Collisional cascades in planetesimal disks. I. Stellar flybys.
KENYON S.J. and BROMLEY B.C.
Abstract (from CDS):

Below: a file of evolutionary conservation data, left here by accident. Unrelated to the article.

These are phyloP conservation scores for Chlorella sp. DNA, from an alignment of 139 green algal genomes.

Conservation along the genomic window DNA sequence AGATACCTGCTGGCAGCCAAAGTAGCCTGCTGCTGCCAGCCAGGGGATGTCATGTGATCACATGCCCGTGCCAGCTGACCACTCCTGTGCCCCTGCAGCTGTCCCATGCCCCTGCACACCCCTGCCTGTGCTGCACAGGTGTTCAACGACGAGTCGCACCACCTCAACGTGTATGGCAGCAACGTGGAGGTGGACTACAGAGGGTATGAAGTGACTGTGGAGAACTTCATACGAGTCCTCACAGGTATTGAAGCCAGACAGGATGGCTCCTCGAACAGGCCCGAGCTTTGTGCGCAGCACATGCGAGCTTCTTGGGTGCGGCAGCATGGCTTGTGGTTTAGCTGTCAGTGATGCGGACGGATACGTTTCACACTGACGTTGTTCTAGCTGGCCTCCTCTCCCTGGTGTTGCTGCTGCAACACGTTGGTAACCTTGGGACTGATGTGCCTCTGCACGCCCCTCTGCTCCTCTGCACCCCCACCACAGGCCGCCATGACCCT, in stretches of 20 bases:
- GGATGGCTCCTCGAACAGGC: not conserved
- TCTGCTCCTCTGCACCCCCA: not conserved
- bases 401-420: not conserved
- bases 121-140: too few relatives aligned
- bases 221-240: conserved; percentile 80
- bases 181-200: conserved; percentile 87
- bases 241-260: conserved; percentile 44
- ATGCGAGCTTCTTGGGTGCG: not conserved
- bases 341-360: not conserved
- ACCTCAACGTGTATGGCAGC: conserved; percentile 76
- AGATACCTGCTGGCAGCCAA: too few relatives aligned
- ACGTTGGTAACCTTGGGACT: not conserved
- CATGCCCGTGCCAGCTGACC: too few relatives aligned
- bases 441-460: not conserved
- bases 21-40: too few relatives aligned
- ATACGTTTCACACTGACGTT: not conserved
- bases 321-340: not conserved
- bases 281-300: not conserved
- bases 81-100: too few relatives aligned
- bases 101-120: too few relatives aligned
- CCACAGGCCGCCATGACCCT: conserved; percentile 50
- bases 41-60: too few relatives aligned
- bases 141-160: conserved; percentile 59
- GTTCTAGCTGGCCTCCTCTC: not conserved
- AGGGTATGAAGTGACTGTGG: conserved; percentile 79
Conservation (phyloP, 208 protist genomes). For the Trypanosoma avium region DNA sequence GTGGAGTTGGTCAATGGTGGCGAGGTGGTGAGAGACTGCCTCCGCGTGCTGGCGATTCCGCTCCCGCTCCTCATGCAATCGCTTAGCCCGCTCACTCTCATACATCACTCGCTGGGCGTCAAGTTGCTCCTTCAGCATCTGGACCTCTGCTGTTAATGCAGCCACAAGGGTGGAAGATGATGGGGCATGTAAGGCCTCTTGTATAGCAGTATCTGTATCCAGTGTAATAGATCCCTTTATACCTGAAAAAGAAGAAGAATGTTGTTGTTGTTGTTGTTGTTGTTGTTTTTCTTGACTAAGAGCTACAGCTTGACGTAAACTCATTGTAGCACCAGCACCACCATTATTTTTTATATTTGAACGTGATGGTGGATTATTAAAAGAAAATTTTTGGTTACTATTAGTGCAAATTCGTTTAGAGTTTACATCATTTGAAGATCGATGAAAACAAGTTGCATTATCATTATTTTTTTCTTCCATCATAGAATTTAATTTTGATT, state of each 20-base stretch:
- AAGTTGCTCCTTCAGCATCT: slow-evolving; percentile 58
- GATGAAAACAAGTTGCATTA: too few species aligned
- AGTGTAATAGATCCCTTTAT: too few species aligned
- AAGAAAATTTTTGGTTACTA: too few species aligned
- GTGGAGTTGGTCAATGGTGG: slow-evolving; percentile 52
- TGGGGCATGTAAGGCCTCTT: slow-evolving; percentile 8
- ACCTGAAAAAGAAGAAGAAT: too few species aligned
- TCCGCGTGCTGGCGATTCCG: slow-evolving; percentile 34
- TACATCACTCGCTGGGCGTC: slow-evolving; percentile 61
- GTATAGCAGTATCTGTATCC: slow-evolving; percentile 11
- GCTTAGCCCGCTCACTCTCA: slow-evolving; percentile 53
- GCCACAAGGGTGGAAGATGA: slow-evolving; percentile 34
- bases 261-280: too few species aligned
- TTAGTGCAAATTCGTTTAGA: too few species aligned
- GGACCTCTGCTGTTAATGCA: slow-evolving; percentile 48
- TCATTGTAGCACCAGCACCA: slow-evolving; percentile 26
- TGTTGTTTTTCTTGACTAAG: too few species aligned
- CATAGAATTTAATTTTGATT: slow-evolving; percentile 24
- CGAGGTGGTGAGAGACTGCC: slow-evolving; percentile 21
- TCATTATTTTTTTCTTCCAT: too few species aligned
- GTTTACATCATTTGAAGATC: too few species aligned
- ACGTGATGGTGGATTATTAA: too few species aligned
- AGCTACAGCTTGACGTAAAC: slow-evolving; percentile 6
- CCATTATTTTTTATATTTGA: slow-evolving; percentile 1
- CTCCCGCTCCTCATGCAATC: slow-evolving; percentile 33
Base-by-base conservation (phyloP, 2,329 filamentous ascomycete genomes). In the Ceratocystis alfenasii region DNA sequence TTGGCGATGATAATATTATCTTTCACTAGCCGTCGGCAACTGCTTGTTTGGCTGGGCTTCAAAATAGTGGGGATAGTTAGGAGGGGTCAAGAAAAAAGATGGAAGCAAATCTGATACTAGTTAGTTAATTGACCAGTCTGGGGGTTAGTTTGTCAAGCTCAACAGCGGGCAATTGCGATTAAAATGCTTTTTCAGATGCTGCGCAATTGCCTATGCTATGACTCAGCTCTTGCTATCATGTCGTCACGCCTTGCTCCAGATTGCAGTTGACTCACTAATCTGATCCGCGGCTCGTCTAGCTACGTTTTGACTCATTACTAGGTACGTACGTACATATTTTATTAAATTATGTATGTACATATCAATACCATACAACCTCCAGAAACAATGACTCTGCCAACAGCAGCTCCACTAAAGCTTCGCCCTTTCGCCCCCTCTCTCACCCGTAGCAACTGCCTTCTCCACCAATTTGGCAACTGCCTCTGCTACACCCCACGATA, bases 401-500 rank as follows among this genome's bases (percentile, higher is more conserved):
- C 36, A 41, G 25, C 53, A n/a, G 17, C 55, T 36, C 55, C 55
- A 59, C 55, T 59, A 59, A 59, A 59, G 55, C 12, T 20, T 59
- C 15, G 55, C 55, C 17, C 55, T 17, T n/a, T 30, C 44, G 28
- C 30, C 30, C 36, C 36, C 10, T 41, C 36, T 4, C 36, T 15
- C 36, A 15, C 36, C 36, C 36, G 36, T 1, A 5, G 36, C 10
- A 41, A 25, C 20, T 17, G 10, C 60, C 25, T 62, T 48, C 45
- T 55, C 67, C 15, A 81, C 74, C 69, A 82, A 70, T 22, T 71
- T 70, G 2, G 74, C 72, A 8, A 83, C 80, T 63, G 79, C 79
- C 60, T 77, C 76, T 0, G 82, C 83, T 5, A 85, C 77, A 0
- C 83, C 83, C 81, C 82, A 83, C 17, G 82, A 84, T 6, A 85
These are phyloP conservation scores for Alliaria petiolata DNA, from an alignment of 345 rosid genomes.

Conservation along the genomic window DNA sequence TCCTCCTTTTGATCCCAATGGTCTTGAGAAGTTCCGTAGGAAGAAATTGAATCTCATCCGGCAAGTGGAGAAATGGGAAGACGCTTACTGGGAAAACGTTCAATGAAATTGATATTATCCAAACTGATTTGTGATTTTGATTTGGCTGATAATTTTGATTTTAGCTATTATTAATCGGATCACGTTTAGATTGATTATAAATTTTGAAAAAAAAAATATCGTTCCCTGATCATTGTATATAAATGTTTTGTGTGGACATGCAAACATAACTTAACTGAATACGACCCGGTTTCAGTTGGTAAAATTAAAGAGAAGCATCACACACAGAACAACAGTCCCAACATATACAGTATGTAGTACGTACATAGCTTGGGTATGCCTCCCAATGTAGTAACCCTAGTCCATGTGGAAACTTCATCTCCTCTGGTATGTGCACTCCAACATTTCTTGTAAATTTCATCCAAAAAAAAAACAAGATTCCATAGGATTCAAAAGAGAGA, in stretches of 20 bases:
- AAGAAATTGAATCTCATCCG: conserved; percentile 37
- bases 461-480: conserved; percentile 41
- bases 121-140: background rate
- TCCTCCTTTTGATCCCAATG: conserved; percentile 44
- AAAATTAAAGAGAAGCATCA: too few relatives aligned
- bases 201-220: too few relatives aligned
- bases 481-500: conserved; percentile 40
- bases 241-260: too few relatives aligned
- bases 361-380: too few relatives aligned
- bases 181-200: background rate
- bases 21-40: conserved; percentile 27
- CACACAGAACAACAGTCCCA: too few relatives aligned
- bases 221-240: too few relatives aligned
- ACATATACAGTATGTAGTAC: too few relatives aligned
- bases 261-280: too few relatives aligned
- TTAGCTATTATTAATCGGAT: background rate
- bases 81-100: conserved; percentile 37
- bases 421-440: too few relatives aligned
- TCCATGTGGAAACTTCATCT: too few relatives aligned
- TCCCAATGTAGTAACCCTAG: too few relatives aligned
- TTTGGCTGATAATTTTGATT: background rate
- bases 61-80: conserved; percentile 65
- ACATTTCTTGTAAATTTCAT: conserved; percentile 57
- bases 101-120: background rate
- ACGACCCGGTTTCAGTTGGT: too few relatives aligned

We use a new multiannulus planetesimal accretion code to investigate the evolution of a planetesimal disk following a moderately close encounter with a passing star. The calculations include fragmentation, gas and Poynting-Robertson drag, and velocity evolution from dynamical friction and viscous stirring. We assume that the stellar encounter increases planetesimal velocities to the shattering velocity, initiating a collisional cascade in the disk. During the early stages of our calculations, erosive collisions damp particle velocities and produce substantial amounts of dust. For a wide range of initial conditions and input parameters, the time evolution of the dust luminosity follows a simple relation, Ld/L*=L0/[α+(t/t_d_)β]. The maximum dust luminosity L0 and the damping time td depend on the disk mass, with L0∝M_d_ and td∝M–1d. For disks with dust masses of 1%-100% of the ``minimum-mass solar nebula'' (1-100 M⊕ at 30-150 AU), our calculations yield td∼1-10 Myr, α~1-2, β=1, and dust luminosities similar to the range observed in known ``debris disk'' systems, L0∼10–3 to 10–5. Less massive disks produce smaller dust luminosities and damp on longer timescales. Because encounters with field stars are rare, these results imply that moderately close stellar flybys cannot explain collisional cascades in debris disk systems with stellar ages of ∼100 Myr or longer.